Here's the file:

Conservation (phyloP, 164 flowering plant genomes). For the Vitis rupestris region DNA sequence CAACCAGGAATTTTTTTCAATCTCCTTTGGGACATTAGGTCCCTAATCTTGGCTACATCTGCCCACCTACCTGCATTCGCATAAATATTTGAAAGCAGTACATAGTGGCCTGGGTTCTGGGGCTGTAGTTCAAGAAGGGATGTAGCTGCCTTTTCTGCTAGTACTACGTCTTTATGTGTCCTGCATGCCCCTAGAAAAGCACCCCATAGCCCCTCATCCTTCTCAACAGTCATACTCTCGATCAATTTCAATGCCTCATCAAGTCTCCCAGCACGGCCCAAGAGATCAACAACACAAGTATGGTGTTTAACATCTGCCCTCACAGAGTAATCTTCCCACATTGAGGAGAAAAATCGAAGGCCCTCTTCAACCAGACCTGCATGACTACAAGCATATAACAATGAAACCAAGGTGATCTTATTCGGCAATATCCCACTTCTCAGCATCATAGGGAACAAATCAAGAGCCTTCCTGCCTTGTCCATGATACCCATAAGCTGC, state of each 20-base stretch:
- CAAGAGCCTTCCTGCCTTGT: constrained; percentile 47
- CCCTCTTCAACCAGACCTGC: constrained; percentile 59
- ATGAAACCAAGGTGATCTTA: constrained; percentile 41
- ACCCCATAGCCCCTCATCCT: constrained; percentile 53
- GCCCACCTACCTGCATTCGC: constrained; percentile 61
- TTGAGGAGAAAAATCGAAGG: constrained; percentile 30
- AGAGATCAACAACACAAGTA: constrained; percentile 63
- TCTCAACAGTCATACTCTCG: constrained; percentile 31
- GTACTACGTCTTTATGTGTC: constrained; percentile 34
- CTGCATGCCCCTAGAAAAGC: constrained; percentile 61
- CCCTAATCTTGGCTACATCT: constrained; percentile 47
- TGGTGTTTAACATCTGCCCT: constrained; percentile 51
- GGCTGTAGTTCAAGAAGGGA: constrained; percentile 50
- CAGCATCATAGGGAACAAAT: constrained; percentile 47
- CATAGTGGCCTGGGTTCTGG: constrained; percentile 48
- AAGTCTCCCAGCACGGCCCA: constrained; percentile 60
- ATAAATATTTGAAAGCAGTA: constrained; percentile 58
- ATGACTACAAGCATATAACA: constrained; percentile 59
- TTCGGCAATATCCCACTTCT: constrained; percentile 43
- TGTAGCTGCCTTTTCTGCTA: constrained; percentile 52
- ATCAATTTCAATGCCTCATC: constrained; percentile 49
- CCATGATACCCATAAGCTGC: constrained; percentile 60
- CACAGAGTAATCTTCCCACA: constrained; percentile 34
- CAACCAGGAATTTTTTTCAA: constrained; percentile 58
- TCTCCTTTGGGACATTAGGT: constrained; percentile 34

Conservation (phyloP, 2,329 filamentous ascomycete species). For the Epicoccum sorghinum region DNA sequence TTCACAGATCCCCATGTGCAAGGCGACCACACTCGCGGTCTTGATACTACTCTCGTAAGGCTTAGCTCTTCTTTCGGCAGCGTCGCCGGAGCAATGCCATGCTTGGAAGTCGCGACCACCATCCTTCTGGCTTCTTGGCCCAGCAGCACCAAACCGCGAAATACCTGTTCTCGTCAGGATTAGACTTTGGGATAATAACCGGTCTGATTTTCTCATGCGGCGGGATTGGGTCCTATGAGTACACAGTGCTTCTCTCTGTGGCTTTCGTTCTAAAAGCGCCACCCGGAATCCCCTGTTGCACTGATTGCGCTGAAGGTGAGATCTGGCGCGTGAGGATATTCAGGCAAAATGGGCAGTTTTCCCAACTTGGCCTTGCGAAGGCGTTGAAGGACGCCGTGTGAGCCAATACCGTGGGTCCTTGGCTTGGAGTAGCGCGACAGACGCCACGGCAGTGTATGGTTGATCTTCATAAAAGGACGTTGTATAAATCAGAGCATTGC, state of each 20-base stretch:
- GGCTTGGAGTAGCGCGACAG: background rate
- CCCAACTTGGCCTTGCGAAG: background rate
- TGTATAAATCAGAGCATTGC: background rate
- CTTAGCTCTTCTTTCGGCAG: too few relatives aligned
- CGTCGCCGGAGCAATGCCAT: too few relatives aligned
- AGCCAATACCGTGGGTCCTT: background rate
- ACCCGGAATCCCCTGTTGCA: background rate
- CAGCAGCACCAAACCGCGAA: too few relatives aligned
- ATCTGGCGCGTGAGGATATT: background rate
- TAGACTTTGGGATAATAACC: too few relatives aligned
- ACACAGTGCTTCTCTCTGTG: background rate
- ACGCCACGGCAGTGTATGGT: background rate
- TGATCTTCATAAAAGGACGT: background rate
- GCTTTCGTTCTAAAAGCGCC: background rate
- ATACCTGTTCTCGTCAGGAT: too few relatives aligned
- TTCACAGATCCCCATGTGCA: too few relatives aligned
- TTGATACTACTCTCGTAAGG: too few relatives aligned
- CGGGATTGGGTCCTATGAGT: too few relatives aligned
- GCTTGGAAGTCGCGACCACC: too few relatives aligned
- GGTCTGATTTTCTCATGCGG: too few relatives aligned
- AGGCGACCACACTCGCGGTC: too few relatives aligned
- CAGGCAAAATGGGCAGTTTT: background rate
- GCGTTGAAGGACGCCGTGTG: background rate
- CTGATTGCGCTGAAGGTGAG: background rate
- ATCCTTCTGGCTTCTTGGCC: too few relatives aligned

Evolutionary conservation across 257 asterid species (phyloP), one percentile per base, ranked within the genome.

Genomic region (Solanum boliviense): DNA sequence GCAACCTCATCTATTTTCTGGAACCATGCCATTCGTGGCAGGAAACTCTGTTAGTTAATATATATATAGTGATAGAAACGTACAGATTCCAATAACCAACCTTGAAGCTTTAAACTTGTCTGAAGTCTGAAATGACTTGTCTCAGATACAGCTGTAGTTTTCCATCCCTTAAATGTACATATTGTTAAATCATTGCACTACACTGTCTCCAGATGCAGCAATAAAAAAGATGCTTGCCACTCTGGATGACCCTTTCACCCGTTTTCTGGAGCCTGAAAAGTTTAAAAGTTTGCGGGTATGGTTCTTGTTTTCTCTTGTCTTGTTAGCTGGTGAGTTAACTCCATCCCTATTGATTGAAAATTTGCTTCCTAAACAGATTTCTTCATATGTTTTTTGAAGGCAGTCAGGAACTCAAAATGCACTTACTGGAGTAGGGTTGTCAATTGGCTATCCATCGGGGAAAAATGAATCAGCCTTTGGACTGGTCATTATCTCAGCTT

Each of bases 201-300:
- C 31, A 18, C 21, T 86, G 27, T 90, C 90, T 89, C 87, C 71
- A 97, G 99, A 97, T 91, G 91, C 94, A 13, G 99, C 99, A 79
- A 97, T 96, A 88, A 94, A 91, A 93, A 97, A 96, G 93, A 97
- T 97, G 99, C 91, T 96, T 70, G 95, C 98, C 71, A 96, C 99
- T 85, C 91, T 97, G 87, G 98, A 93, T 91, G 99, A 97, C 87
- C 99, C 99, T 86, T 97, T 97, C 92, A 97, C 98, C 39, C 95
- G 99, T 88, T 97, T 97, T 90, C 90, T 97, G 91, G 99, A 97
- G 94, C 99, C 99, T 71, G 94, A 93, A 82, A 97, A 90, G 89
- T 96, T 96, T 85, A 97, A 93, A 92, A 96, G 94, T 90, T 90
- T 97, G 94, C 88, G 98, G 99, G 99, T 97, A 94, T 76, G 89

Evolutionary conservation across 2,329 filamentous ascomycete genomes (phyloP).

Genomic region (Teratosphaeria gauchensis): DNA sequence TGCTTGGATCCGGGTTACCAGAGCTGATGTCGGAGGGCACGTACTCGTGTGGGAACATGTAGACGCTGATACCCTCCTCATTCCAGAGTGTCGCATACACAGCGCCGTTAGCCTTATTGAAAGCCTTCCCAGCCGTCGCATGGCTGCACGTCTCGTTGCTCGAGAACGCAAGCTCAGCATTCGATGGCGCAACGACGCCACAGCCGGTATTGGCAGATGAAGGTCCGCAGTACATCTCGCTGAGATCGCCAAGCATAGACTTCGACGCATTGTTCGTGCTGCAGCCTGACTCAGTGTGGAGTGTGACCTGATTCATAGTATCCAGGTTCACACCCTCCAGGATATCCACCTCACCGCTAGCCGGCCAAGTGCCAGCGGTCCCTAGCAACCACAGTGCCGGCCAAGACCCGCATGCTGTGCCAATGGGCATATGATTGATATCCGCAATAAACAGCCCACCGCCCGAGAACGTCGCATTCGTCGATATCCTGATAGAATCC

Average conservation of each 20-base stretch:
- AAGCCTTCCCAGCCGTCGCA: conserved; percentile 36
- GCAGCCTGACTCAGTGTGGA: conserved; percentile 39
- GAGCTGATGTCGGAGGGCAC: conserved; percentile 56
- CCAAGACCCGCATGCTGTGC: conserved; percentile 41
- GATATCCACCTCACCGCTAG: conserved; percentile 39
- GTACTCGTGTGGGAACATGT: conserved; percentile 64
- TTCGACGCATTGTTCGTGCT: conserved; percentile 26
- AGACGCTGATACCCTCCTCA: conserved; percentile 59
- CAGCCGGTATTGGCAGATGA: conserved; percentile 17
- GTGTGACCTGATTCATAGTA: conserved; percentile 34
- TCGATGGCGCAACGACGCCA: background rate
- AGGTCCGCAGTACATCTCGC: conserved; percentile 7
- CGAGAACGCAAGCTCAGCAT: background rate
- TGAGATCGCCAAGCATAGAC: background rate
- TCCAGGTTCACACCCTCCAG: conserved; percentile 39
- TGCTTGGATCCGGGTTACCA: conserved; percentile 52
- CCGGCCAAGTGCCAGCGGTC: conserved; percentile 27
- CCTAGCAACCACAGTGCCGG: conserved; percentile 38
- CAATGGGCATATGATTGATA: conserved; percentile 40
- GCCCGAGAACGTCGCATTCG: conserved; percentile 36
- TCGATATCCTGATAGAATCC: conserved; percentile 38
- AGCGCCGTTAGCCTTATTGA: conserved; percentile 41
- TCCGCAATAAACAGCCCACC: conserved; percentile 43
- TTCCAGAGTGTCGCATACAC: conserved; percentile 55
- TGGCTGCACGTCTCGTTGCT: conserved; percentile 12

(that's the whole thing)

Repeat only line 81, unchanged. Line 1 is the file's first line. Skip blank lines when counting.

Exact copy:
- CGAGAACGCAAGCTCAGCAT: background rate